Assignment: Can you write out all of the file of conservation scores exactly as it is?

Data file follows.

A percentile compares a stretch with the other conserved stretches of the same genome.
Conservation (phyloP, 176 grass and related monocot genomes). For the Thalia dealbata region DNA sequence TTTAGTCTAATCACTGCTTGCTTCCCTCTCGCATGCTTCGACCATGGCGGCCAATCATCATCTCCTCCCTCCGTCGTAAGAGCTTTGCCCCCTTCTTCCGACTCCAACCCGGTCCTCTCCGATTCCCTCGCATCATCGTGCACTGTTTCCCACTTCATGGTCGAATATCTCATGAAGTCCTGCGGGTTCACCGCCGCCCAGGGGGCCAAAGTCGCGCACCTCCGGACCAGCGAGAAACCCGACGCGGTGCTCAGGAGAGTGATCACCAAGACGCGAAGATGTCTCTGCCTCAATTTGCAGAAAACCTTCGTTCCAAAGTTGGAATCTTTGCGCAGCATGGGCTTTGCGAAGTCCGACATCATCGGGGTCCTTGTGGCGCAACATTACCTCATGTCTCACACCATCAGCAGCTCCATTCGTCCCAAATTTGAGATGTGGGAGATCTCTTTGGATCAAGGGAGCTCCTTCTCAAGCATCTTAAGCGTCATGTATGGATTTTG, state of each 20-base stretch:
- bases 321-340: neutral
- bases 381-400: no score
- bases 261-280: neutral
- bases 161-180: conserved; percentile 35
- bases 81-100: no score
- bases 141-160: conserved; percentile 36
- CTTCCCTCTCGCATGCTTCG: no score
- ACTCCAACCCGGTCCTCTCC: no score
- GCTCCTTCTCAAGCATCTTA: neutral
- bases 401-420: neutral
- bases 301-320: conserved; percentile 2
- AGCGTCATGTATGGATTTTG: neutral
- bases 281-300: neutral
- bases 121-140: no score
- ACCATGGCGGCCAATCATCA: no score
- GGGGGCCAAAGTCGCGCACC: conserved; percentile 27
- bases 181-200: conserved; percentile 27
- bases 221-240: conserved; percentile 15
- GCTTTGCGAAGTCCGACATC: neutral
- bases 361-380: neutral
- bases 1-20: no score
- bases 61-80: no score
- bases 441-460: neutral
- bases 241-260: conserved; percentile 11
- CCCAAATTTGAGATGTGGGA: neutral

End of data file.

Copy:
A percentile compares a stretch with the other conserved stretches of the same genome.
Conservation (phyloP, 176 grass and related monocot genomes). For the Thalia dealbata region DNA sequence TTTAGTCTAATCACTGCTTGCTTCCCTCTCGCATGCTTCGACCATGGCGGCCAATCATCATCTCCTCCCTCCGTCGTAAGAGCTTTGCCCCCTTCTTCCGACTCCAACCCGGTCCTCTCCGATTCCCTCGCATCATCGTGCACTGTTTCCCACTTCATGGTCGAATATCTCATGAAGTCCTGCGGGTTCACCGCCGCCCAGGGGGCCAAAGTCGCGCACCTCCGGACCAGCGAGAAACCCGACGCGGTGCTCAGGAGAGTGATCACCAAGACGCGAAGATGTCTCTGCCTCAATTTGCAGAAAACCTTCGTTCCAAAGTTGGAATCTTTGCGCAGCATGGGCTTTGCGAAGTCCGACATCATCGGGGTCCTTGTGGCGCAACATTACCTCATGTCTCACACCATCAGCAGCTCCATTCGTCCCAAATTTGAGATGTGGGAGATCTCTTTGGATCAAGGGAGCTCCTTCTCAAGCATCTTAAGCGTCATGTATGGATTTTG, state of each 20-base stretch:
- bases 321-340: neutral
- bases 381-400: no score
- bases 261-280: neutral
- bases 161-180: conserved; percentile 35
- bases 81-100: no score
- bases 141-160: conserved; percentile 36
- CTTCCCTCTCGCATGCTTCG: no score
- ACTCCAACCCGGTCCTCTCC: no score
- GCTCCTTCTCAAGCATCTTA: neutral
- bases 401-420: neutral
- bases 301-320: conserved; percentile 2
- AGCGTCATGTATGGATTTTG: neutral
- bases 281-300: neutral
- bases 121-140: no score
- ACCATGGCGGCCAATCATCA: no score
- GGGGGCCAAAGTCGCGCACC: conserved; percentile 27
- bases 181-200: conserved; percentile 27
- bases 221-240: conserved; percentile 15
- GCTTTGCGAAGTCCGACATC: neutral
- bases 361-380: neutral
- bases 1-20: no score
- bases 61-80: no score
- bases 441-460: neutral
- bases 241-260: conserved; percentile 11
- CCCAAATTTGAGATGTGGGA: neutral